The Minister for Health, Dr Ruth Aceng has said that medical interns are not entitled to a salary.
Presenting a statement to Parliament on the actions taken on the prayers contained in the petition by the federation of medical interns, Aceng said that Medical interns are not civil servants because they have not been recruited through the formal recruitment system.
“Interns are still undergoing apprenticeship training, after which, those who qualify can register as health workers and obtain a practicing licensing in order to be able to apply for formal recruitment, “she said.
The Minister presented the statement before the House chaired by Speaker, Rebecca Kadaga.
This followed a petition by the interns who are seeking better working conditions and increased pay among others.
Aceng also advised the intern doctors to report to their deployed training centers to start their apprenticeship.
“We have advised the current group of interns, that those who are interested in doing internship should report to the centers of deployment to start their internship training. The Uganda Medical Internship Committee will carry regional induction training for the medical interns in order to orient them in October 2019,” she said.
The minister reiterated that internship was important because it is an avenue for them to acquire practical training on top of the theory picked in school.
“Medical interns have been complaining about the revised rotation for three months in each of the four disciplines. The rotation in 2009 was reduced to three months in each discipline with the assumption that after obtaining these practical skills, the doctors would then be able to work in Health Centre IVs comfortably,” Aceng said.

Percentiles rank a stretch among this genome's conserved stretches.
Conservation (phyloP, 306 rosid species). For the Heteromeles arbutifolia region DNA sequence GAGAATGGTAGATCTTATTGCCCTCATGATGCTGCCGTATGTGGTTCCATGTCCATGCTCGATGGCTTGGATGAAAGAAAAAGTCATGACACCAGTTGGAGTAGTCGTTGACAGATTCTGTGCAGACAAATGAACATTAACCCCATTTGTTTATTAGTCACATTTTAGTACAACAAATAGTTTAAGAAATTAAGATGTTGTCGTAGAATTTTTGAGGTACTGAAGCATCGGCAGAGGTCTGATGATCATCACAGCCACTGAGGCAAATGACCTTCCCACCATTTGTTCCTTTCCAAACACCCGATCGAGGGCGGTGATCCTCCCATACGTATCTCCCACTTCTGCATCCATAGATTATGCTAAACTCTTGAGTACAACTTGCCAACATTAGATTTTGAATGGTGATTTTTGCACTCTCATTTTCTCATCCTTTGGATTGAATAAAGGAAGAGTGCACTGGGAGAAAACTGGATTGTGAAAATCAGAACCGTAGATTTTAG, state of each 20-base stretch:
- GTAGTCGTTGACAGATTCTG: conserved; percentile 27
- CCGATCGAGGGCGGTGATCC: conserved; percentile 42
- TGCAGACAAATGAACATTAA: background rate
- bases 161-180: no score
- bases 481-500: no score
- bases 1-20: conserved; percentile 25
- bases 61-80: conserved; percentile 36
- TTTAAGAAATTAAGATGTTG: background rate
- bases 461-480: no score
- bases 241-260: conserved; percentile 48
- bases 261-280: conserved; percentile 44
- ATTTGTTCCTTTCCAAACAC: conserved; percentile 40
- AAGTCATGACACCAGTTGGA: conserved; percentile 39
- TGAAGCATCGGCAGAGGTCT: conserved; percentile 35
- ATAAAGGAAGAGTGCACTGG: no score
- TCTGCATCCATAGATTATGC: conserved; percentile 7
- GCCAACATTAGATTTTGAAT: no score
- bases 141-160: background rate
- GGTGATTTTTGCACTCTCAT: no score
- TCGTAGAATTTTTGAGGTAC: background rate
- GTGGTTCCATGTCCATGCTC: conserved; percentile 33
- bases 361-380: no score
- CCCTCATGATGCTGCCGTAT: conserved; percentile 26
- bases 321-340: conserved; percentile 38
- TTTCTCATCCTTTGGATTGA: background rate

According to the minister, most medical officers that were graduates of the rotational scheme when posted to Health centers IVs, could not conduct simple surgical procedures or properly manage some medical conditions.
However, Kadaga and other Members of Parliament were concerned that the minister was stating that intern doctors with Bachelor’s in Medicine and Bachelors in Surgery as qualifications cannot carry out simple surgeries.
“It is a misdemeanor to say that you have a degree in Medicine and surgery and after graduation, a doctor cannot conduct an operation? How did they graduate?” Kadaga asked.
Hon. Abbas Agaba (NRM, Kitagwenda County) said the interns obtain experience in their five-year course which includes performing surgeries.
“The interns have practical experience on a cadaver (dead bodies used by physicians) and they get to learn the human body during the five-year term. When they go for an internship, they know what to do and have the guidance of the senior doctors,” Agaba said.
The Speaker directed that the statement is handled by the Committee on Health which will invite the interns to make their submissions before the presentation of a report for debate.